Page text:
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Suicide attempts in pa- admitted schizophrenic patients generic coreg 6.25mg free shipping. Psychopharmacology 1982;76: tients with panic disorder buy coreg 12.5mg. Gender differences in psychiatry: epidemiology and men generic coreg 25 mg overnight delivery. No gender effect on age therapy in the aftercare of acute schizophrenics. Am J Psychiatry 1992;149: chiatry 1978;35:1169–1177. Sex differences in dexes in first-episode schizophrenic patients. Am J Psychiatry the functional organization of the brain for language. Gender and the onset of schizophrenia: neurohu- 147. Neural sexual mosaicism: sexual differentiation of 126. Sex differences in brain morphology, and schizophrenia. Schizophr Bull 1990;16: patterns of hemispheric cerebral metabolism—a multiple 195–203. Two sexually dimorphic cell J Psychiatry 1996;153:799–805. Gender differences in 1176 Neuropsychopharmacology: The Fifth Generation of Progress regional cerebral blood flow during transient self-induced sad- relationship to the premenstrual syndrome. Relationship between receptor in the living human brain. Neurosci Lett 1996;204: symptom severity and steroid variation in women with premen- 25–28. Differences between sulfate, 5 -pregnane-3,20-dione and 3 -hydroxy-5 -pregnan- males and females in rates of serotonin synthesis in human brain. Sex differences in levels over the menstrual cycle and their relation to premenstrual regional cerebral blood flow. Sex and handedness differ- crine changes in luteal function in patients with premenstrual ences in cerebral blood flow during rest and during cognitive syndrome. Age and regional cerebral during the luteal phase in women with premenstrual tension blood flow at rest and during cognitive activity. Effects of normal aging, are higher in women with premenstrual irritability and dys- sex, and risk factors for stroke on regional cerebral blood flow phoria than in controls. Psychoneuroendocrinology 1992;17: (rCBF) in normal volunteers. Gender differ- with premenstrual syndrome and controls. Biol Psychiatry 1998; ences in cerebral blood flow as a function of cognitive state with 43:897–903. Gender differences 4 subunit suppression prevents withdrawal properties of an en- in the normal lateralization of the supratemporal cortex: MRI dogenous steroid. Cerebral glucose kinetics of hippocampal GABAA-gated current and increases metabolic rates in normal human females versus normal males. Concentrations of 3¨ - differences in regional cerebral glucose metabolism in normal reduced neuroactive steroids and their precursors in plasma of volunteers. Marked decrease cognition-specific cortical activity by gonadal steroids: a posi- of plasma neuroactive steroids during alcohol withdrawal. Effect of estrogen treatment on neuroactive steroids in major depression. Am J on brain activation patterns in postmenopausal women during Psychiatry 1998;155:910–913. In vivo measurement spinal fluid content of neurosteroids in patients with unipolar of dopamine receptors in human brain by positron emission major depression who are receiving fluoxetine or fluvoxamine. Ann NY Acad Sci 1988; Proc Natl Acad Sci USA 1998;95:3239–3244. Ar- one is associated with increases in cortical allopregnanolone and chives of Neurology and Psychiatry 1931;26:1053–1057. Premenstrual syndromes: over- hydroxy-5 [ ]-pregnan-20-one: endogenous metabolites of view from a methodologic perspective. Am J Psychiatry 1984; progesterone that are active at the GABA receptor. Anxiolytic activity assessment of menstrually related mood disorders. Am J Psychia- of the progesterone metabolite 5 -pregnan-3 -ol-one. Stress-induced ual of mental disorders, third edition, revised. Washington, DC: elevations of gamma-aminobutyric acid type A receptor-active American Psychiatric Association, 1987.
A comparison of sodium and yohimbine-stimulated plasma neuropeptide Y (NPY) levels bicarbonate and sodium lactate infusion in the induction of in combat related PTSD purchase coreg 25mg amex. Panic symptoms after inhalation free triodothyronine buy cheap coreg 25mg, total triiodothronine buy coreg 12.5 mg low cost, Thyroxine-binding of carbon dioxide. Sodium d-lactate infu- anxiety sensitivity in the pathogenesis of panic: replication and sion in panic disorder patients. False suffocation alarms, spontaneous panics, and sensitivity in childhood anxiety disorders and nonill comparison related conditions. The CeA and BNST Although the amygdala complex is generally defined by sev- have been grouped together because fibers from the Bla that eral distinct groups of cells, including the lateral, basal, ac- project to the BNST pass through the CeA and cells in the cessory basal central, medial, and cortical nuclei, new data lateral division of the CeA project to the BNST. Thus, many indicate that it is more useful to think of the amygdala as effects previously attributed to the CeA may really depend the basolateral amygdala (Bla) and to think of its several on the BNST. The Bla receives sensory Autonomic and Hormonal Measures information from the thalamus, cortex (169), and ventral Anatomically, the CeA and the BNST are well situated to hippocampus (54) and then activates or modulates synaptic mediate the various components of the fear response. Both transmission in target areas appropriate for the reinforce- structures send prominent projections to areas such as the ment signal with which the sensory information has been lateral hypothalamus, which is involved in activation of the associated. This involves both positive and negative associa- sympathetic autonomic nervous system seen during fear and tions. However, because most of the literature on the amyg- anxiety (155). Direct projections to the dorsal motor nu- dala has analyzed the role of the Bla and its adjacent target, cleus of the vagus, nucleus of the solitary tract, and ventro- the central nucleus of the amygdala (CeA), in aversive condi- lateral medulla may be involved in lateral extended amyg- tioning, this work serves as the main focus of this chapter. Because the periaqueductal gray Projections to the parabrachial nucleus may be involved in (PAG) has received considerable attention in the study of respiratory (as well as cardiovascular changes) during fear, defensive behavior and the hippocampus in the study of because electrical stimulation and lesions of this nucleus contextual fear conditioning, these data are reviewed next. Indirect Finally, brain systems and neurotransmitters involved in the projections of the CeA to the paraventricular nucleus inhibition of fear are reviewed, given the clinical significance through the BNST and preoptic area may mediate the of this information. Basolateral Nucleus of the Amygdala to CeA or BNST Pathway as It Relates to Conditioned and Attention and Vigilance Unconditioned Fear Projections from the lateral extended amygdala to the ven- tral tegmental area may mediate stress-induced increases in Figure 64. Direct projections to the dendritic field of the locus ceruleus or indirect projections through the paragigantocellularis nu- Michael Davis: Department of Psychiatry, Emory University School of cleus may mediate the increase in firing rates of cells in the Medicine, Atlanta, Georgia. Direct 932 Neuropsychopharmacology: The Fifth Generation of Progress FIGURE 64. Schematic diagram of the outputs of the basolateral amygdala to various target areas and how these connections may be involved in fear and anxiety. Direct sion in thalamic sensory relay neurons during states of fear. The lateral extended amygdala also detection in a state of fear or anxiety. The rapid development of conditioned bradycardia during pavlovian aversive conditioning, criti- Elicitation of Fear Responses by Electrical or cally dependent on the amygdala, may reflect a general in- Chemical Stimulation of the Extended crease in attention. Amygdala Electrical stimulation or abnormal electrical activation of Motor Behavior the amygdala (i. Direct projections to the nu- by temporal lobe epileptic discharge is fear. Schematic diagram of the outputs of the central nucleus of the amygdala and the lateral division of the bed nucleus of the stria terminalis to various tar- get areas and how these connections may be related to specific aspects of fear and anxiety. BNST, bed nu- cleus of the stria terminalis; CER, conditioned emotional response; EEG, electroencephlographic; N, nucleus. Chapter 64: Neural Circuitry of Anxiety and Stress Disorders 933 of the blue. It is frequently, but not invariably, associated servations led Kapp et al. In humans, attention or arousal manifested in a variety of CRs which electrical stimulation of the amygdala elicits feelings of fear function to enhance sensory processing. This mechanism is or anxiety as well as autonomic reactions indicative of fear rapidly acquired, perhaps via an inherent plasticity within (57,99). Although other emotional reactions occasionally the nucleus and associated structures in situations of uncer- are produced, the major reaction is one of fear or apprehen- tainty but of potential import; for example, when a neutral sion. Electrical stimulation by the cholinergic agonist carbachol or the neurotransmitter of the amygdala can also activate cholinergic cells that are glutamate produces prominent cardiovascular effects that involved in arousal-like effects depending on the state of depend on the species, site of stimulation, and state of the sleep and perhaps the species. CeA stimulation can also produce gastric ulceration and can increase gastric acid, and these features can be asso- Motor Behavior ciated with chronic fear or anxiety. It can also alter respira- Electrical or chemical stimulation of the CeA produces a tion, a prominent symptom of fear, especially in panic dis- reduction of prepotent, ongoing behavior, a critical compo- order. Electrical stimulation of the amygdala heart rate when the -aminobutyric acidA (GABAA) antago- also elicits jaw movements and activation of facial motoneu- nist bicuculline was infused into the Bla but not the CeA rons, which may mimic components of the facial expressions (215). Local infusion of N-methyl-D-aspartate (NMDA) or seen during the fear reaction. These motor effects may be AMPA into the basolateral nucleus also increased blood indicative of a more general effect of amygdala stimulation, pressure and heart rate (230). Repeated infusion of initially namely, that of modulating brainstem reflexes such as the subthreshold doses of bicuculline into the anterior basolat- massenteric, baroreceptor nictitating membrane, eyeblink, eral nucleus led to a 'priming' effect in which increases in and the startle reflex. This change in threshold lasted at least Summary of the Effects of Stimulation of the 6 weeks and could not be ascribed to mechanical damage Amygdala or generalized seizure activity based on EEG measurements. Viewed in this way, the pattern of behaviors seen during Similar changes in excitability were produced by repetitive fear may result from activation of a single area of the brain infusion of very low doses of corticotropin-releasing hor- (the extended amygdala), which then projects to various mone (CRH) or the related peptide, urocortin (210).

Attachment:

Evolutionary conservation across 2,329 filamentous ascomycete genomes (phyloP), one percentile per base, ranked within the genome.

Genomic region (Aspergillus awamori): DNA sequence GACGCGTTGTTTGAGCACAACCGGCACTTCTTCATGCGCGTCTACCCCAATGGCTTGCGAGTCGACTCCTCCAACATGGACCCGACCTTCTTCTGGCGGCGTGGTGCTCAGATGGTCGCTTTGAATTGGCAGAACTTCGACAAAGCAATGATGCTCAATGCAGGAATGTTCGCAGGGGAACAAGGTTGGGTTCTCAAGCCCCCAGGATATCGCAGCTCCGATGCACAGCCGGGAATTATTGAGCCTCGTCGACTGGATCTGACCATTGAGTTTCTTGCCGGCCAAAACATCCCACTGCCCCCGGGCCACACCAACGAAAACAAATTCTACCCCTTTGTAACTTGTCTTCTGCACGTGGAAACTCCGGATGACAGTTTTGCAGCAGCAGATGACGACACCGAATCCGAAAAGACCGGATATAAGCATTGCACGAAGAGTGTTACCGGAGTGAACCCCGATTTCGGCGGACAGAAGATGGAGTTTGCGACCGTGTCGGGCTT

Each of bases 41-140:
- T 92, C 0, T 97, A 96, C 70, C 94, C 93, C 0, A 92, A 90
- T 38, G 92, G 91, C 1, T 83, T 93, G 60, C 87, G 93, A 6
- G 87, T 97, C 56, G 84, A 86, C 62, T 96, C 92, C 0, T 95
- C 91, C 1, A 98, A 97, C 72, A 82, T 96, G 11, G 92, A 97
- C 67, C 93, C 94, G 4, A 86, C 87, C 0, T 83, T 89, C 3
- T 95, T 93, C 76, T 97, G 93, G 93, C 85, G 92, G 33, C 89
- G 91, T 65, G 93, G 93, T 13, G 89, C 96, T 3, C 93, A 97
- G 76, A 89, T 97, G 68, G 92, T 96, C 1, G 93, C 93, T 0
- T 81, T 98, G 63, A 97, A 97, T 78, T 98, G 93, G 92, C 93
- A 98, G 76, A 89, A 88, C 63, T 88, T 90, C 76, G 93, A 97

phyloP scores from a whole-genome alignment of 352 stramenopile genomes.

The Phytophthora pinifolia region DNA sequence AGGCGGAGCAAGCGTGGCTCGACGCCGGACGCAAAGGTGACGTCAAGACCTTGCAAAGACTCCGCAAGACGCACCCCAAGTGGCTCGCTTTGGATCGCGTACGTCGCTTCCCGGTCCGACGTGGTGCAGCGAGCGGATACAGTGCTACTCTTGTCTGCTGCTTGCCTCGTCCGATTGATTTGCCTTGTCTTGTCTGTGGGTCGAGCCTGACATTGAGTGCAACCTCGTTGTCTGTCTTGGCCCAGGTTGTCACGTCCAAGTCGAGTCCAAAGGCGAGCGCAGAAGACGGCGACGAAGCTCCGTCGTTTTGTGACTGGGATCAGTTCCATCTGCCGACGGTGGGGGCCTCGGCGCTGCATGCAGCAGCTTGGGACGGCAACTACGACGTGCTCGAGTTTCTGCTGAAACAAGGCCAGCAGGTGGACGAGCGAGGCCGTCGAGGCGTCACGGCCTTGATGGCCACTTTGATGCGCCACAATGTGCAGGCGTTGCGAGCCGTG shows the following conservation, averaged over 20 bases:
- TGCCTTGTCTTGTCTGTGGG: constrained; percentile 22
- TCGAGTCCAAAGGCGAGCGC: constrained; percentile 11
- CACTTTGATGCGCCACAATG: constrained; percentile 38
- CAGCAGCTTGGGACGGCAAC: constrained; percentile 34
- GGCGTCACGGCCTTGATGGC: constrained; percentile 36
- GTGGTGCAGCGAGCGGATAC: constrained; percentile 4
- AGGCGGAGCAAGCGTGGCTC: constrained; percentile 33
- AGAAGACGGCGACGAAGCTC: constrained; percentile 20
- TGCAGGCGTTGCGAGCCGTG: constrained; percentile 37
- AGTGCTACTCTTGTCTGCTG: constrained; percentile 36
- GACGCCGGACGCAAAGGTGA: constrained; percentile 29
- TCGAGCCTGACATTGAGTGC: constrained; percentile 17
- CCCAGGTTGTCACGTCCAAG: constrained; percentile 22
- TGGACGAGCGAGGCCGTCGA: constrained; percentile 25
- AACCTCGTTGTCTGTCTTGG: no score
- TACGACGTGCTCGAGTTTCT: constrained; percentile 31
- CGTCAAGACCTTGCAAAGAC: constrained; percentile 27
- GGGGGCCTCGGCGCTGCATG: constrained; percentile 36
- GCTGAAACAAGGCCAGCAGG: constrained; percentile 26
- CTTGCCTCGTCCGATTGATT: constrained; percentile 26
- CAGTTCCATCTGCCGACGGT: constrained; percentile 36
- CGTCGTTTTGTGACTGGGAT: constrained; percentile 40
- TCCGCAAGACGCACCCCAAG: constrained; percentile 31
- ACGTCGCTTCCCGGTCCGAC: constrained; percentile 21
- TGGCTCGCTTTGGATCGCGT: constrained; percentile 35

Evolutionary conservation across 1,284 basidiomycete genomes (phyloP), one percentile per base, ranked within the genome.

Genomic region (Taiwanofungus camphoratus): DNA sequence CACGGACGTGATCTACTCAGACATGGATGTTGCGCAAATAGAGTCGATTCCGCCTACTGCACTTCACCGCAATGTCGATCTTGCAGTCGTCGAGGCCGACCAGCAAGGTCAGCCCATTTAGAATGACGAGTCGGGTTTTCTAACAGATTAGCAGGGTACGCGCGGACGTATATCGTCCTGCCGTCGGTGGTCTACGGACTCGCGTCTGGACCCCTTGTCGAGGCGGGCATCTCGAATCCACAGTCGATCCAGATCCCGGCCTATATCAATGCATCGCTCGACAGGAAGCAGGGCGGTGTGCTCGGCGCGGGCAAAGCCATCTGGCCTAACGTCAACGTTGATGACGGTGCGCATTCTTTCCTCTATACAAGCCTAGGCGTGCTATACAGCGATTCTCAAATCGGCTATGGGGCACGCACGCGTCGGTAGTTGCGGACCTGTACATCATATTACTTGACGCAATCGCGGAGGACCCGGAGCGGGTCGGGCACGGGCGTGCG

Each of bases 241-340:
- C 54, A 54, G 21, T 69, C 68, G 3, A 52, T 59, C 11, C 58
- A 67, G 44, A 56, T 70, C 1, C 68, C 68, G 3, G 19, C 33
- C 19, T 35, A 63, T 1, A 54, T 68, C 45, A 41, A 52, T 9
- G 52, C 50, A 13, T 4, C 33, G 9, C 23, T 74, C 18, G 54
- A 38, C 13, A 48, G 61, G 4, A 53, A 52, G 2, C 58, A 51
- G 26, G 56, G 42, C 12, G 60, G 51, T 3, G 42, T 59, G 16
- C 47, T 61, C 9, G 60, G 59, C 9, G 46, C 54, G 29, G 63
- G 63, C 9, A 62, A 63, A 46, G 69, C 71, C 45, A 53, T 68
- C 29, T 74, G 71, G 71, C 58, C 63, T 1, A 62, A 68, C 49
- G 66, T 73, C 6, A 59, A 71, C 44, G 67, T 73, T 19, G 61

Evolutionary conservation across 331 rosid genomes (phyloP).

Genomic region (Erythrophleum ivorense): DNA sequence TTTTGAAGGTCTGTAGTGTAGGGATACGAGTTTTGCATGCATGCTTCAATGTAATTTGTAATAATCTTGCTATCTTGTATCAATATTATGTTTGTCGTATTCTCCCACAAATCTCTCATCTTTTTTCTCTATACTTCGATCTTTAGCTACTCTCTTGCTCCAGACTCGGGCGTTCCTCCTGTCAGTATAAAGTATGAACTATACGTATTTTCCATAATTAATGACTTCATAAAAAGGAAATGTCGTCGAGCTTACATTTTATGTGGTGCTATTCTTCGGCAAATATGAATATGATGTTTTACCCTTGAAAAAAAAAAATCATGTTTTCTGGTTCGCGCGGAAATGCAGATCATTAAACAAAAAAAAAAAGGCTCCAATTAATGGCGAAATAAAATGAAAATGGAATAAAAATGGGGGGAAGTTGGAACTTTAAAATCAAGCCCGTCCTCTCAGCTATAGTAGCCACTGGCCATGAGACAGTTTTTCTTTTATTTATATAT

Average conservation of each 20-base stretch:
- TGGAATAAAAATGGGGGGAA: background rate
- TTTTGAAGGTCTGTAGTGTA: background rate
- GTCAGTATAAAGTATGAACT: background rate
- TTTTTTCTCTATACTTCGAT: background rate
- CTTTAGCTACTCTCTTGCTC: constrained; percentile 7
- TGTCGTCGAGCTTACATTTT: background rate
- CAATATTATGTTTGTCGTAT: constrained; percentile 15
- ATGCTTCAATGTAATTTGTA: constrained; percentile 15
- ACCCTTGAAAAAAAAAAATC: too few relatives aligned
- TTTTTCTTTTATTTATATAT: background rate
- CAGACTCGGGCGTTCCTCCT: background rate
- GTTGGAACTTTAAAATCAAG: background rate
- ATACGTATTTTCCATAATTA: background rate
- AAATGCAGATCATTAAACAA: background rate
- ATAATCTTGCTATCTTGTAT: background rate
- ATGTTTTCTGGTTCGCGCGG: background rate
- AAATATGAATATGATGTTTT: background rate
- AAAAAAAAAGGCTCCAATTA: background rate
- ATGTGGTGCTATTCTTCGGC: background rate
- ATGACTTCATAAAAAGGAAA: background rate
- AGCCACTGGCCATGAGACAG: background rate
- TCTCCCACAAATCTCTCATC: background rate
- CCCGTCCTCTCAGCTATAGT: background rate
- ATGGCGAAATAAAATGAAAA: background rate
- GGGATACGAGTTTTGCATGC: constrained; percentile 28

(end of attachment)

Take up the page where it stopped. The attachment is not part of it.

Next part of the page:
Further generic 12.5 mg coreg with mastercard, NMDA receptors may be important in Given the lackof findings associated with the dopamine processes that lead to synaptic pruning seen in adolescence buy coreg 6.25mg amex, system in the brain in schizophrenia cheap 25 mg coreg mastercard, the elucidation of which has been hypothesized to be abnormal in schizophre- other potential neurotransmitter substrates of this illness has nia (10). Cognitive functioning depends on the plasticity been an area of recent investigation. Glutamatergic dysfunc- mediated in part by NMDA receptors, and schizophrenics tion has been hypothesized to occur in schizophrenia, and often have cognitive deficits (11). Finally, the reduction of this has been one of the most active areas of neurotransmit- gray matter in several brain regions seen in schizophrenia has been suggested to be the result of neurotoxicity mediated ter research in this illness during the past few years. A constellation of symptoms, chapter, the glutamate hypothesis of schizophrenia is re- findings, and hypotheses of schizophrenia can be parsimon- viewed, the complexity of the molecules associated with the iously explained by NMDA-receptor dysfunction. Thus, although NMDA-re- ceptor abnormalities have been hypothesized in schizophre- nia, apparent NMDA-receptor dysregulation could be asso- GLUTAMATE AND SCHIZOPHRENIA ciated with abnormalities of another receptor subtype that interacts with the NMDA receptor, which in turn results Several lines of evidence have implicated glutamatergic dys- in a breakdown of normal glutamatergic transmission in function in schizophrenia. Meador-Woodruff: Department of Psychiatry, University of Michigan, Ann Arbor, Michigan. Kleinman: Clinical Brain Disorders Branch, National Institutes The four classes of glutamate receptors are functionally and of Mental Health Neuroscience Center, Washington, DC. The iono- 718 Neuropsychopharmacology: The Fifth Generation of Progress FIGURE 52. Recent data suggest that glutamatergic transmission requires three cells: a presynaptic glu- tamate-releasing cell, a presynaptic glial cell that releases the endogenous agonist for the glycine co- agonist site (recently reported to be D-serine), and a postsynaptic neuron. The various glutamate re- ceptors and transporters are differentially ex- pressed by these three distinct cell populations. The glutamate uptake transporter EAAT3 (excitatory amino acid transporter 3), which is not shown on this figure, appears to be expressed primarily on the cell body and dendrites. Three families of ionotropic glutamate receptors (N-methyl-D-aspartate, AMPA, and kainate) are known, each of which is composed of distinct subunits and has identifiable binding sites. The metabotropic receptors cluster into three groups, members of which share pharmacologic and structural features. Chapter 52: Neurochemistry of Schizophrenia: Glutamatergic Abnormalities 719 tropic glutamate receptors, AMPA ( -amino-3-hydroxy-5- dynorphin, and zinc have also been identified. Additionally, methyl-4-isoxazole propionic acid), kainate, and NMDA magnesium ions blockthe ion channel of the NMDA recep- are each composed of four or five subunits that form ligand- tor complex at physiologic concentrations. The metabotropic glutamate receptors is voltage-dependent; partial depolarization of the cell mem- (mGluRs) are all seven transmembrane-domain, G protein- brane extrudes the magnesium ion. Finally, a site of four genes that have been named GluR1 through GluR4. In addition, the final subunit protein dependent (i. Thus, a potential exists for considerable petitive antagonists. The assembled AMPA receptors contain several bind- tion. NR1 homomers have been shown to form glycine ing sites: one for glutamate, another at which competitive binding sites, but an NR2 subunit appears to be required antagonists such as CNQX (6-cyano-7-nitro-quinoxalindi- to form both glutamate and MK-801 binding sites (29–32). Subunit composition appears to confer affinity for compounds that bind to the glutamate agonist site, whereas receptors with NR2A or NR2B subunits have unique pharmacologic properties to the final receptors higher affinities for MK-801 binding than do receptors with (15–19). For example, decreased calcium influx in AMPA NR2C or NR2D subunits (31). In addition, NMDA recep- receptors that contain the GluR2 subunit drastically dimin- tors containing particular NR1 splice variants have a higher ishes the electrophysiologic activity of these receptors. Receptors with NR2B sub- posed of subunits derived from genes for the low-affinity units are associated with a higher affinity for polyamine GluR5 through GluR7 and high-affinity KA1 through KA2 modulators (31,34). Therefore, differential subunit combi- subunits (13,14). The transcripts associated with these five nations confer unique binding properties to the NMDA subunits also undergo alternative splicing and editing. Final receptors and probably are associated with subtle electro- assembled kainate receptors may be composed of five identi- physiologic differences within a population of NMDA re- cal subunits, or they may be heteromers composed of low- ceptors. These mGluRs belong to a unique subset of G termed NR1 and NR2A through NR2D (13,14). An NR3 protein-coupled receptors with seven transmembrane do- gene has also been identified, although this subunit appears mains and large, extracellular amine termini. When ex- to be expressed primarily during early development pressed in heterologous systems, group I mGluRs have been (20–22). NR1 is expressed as one of eight isoforms because shown to stimulate phospholipase C, phosphoinositide hy- of alternative splicing of exons 5, 21, and 22 (13,14,23, drolysis, and the formation of cyclic adenosine monophos- 24). As in the case of the AMPA and kainate receptors, phate (cAMP) (41–44). In heterologous systems, groups II transcription of the NR1 subunit presents an important level and III mGluRs inhibit forskolin-stimulated cAMP forma- for the regulation of the expression of functional NMDA tion and adenylyl cyclase, possibly via a G protein (39,40, i receptors. This regulation can influence certain properties 45,46). The metabotropic receptors have been the target of of the final functional NMDA receptors, including the considerable recent interest because a functional relation- pharmacology of their binding sites. A primary agonist site exists for the binding of gluta- unique role in glutamatergic neurotransmission. A separate glycine co-agonist site must also be occu- receptors interact at multiple levels, as AMPA, kainate, and pied before glutamate can activate the ion channel; recent metabotropic receptors all affect NMDA-receptor activity.